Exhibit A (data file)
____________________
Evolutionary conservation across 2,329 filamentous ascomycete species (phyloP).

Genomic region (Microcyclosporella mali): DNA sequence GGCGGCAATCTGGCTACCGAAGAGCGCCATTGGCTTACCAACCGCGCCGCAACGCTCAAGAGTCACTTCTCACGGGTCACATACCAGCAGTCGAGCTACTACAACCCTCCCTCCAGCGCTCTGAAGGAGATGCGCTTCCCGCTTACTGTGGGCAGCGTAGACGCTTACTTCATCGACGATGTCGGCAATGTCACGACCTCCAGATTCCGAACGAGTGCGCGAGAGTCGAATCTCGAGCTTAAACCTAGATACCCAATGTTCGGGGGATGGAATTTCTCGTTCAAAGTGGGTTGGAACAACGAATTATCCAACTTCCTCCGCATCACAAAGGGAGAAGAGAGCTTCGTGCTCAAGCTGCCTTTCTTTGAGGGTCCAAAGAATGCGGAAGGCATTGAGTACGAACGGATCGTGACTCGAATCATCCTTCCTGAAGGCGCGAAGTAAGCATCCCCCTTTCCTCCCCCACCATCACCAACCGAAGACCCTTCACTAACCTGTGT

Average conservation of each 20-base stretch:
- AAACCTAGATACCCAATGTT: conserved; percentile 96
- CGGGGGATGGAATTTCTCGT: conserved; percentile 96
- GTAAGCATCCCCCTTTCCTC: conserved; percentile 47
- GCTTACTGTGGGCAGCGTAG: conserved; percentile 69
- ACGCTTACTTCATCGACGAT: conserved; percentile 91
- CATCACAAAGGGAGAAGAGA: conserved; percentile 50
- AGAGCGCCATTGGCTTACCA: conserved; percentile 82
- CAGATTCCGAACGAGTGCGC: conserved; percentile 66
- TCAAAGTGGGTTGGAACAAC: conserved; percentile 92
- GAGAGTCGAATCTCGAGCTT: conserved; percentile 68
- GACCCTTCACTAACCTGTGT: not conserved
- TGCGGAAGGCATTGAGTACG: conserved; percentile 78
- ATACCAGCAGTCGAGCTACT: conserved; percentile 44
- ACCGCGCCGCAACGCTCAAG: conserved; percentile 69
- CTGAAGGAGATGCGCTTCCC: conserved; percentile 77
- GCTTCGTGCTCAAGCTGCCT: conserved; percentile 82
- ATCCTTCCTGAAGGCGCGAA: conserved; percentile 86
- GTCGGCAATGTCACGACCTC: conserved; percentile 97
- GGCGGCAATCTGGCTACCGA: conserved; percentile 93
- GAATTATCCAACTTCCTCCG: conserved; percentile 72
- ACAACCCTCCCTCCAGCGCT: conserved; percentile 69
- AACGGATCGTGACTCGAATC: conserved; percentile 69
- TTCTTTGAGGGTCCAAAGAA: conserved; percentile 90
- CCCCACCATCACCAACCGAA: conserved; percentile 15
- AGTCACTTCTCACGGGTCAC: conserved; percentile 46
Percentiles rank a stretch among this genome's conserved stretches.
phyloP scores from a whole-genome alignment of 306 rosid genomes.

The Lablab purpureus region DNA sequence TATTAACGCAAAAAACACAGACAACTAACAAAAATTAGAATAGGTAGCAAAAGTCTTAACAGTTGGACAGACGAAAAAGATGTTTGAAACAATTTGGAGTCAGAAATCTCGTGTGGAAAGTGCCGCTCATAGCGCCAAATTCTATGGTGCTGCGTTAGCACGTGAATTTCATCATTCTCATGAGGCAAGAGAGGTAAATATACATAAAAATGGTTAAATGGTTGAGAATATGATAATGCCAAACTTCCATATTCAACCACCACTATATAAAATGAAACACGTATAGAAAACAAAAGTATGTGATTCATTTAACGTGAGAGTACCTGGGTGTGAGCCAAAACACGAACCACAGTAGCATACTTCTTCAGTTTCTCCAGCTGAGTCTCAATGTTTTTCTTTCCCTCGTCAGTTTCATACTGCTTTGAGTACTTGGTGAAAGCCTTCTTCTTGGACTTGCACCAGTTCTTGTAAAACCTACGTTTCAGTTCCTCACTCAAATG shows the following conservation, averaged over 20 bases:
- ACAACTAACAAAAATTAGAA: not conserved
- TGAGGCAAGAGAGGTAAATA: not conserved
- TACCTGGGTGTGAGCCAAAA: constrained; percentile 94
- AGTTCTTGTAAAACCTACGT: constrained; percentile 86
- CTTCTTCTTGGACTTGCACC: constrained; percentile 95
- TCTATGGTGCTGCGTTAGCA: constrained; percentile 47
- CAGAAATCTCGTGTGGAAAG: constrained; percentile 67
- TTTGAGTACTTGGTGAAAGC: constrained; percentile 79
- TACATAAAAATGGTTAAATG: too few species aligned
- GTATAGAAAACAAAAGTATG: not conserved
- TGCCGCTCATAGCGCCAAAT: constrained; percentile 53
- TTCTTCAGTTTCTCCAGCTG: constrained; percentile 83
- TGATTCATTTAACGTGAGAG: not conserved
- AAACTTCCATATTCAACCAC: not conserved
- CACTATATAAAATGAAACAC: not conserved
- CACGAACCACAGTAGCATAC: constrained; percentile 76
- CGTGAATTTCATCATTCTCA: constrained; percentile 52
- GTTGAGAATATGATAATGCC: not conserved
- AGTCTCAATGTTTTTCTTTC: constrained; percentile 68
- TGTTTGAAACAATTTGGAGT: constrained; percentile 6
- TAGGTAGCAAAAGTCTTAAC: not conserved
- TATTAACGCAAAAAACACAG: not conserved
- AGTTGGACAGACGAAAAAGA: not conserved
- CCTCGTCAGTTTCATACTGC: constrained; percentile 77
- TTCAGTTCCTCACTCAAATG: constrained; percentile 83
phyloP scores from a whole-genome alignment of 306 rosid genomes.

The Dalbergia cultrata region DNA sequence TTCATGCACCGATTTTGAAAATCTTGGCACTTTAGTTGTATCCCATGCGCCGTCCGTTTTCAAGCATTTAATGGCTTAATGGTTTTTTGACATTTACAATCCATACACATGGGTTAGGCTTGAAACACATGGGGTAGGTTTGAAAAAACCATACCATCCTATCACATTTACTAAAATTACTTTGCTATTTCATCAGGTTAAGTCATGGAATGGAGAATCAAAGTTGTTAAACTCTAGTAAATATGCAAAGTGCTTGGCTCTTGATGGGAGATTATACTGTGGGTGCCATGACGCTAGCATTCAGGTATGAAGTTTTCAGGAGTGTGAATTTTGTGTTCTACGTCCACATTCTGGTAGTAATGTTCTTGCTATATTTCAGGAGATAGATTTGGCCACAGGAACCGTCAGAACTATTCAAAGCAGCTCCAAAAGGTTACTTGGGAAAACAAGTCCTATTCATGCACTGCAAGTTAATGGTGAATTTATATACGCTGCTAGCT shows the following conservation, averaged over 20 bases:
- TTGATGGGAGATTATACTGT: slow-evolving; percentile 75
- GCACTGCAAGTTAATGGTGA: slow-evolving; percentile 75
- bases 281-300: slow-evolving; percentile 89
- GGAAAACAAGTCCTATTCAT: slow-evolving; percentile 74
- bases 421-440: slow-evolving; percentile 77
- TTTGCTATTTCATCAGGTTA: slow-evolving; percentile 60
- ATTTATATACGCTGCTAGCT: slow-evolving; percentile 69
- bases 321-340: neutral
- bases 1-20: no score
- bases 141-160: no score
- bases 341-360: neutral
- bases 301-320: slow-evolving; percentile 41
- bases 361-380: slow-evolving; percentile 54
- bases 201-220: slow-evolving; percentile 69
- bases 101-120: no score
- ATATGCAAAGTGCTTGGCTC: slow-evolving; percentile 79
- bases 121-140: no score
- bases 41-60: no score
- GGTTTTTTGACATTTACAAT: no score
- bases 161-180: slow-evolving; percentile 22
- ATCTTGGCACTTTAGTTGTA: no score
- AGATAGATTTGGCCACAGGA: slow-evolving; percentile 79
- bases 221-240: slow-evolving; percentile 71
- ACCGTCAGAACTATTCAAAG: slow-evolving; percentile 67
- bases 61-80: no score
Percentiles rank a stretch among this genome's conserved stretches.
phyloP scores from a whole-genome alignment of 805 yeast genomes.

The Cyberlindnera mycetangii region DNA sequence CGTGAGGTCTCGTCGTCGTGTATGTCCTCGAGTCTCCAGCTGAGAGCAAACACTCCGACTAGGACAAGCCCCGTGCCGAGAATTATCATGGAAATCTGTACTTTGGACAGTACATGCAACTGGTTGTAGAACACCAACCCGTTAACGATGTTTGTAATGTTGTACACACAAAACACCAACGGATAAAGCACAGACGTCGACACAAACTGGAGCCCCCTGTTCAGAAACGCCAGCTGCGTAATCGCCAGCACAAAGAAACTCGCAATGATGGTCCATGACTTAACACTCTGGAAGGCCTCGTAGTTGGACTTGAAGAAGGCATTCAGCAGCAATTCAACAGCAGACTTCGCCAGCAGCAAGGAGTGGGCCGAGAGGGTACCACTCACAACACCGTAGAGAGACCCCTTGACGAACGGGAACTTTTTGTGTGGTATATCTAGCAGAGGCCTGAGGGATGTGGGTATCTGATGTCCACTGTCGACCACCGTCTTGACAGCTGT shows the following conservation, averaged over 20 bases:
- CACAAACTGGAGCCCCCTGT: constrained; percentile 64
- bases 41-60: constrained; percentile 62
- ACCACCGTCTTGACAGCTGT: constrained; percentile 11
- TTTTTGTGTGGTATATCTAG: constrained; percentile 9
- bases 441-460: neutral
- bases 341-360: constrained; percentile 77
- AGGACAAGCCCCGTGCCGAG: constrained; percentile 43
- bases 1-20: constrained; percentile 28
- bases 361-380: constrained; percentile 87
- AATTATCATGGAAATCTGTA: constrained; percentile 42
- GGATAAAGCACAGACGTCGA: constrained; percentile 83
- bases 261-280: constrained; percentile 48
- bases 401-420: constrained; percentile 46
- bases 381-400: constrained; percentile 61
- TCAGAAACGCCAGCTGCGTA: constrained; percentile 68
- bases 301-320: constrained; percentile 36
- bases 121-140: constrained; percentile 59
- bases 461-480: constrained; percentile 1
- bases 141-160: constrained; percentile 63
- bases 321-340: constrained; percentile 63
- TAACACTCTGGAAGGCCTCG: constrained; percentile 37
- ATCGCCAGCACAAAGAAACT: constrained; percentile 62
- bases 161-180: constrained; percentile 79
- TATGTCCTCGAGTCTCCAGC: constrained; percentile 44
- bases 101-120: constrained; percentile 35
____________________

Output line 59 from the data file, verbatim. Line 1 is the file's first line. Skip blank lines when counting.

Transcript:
- TTGATGGGAGATTATACTGT: slow-evolving; percentile 75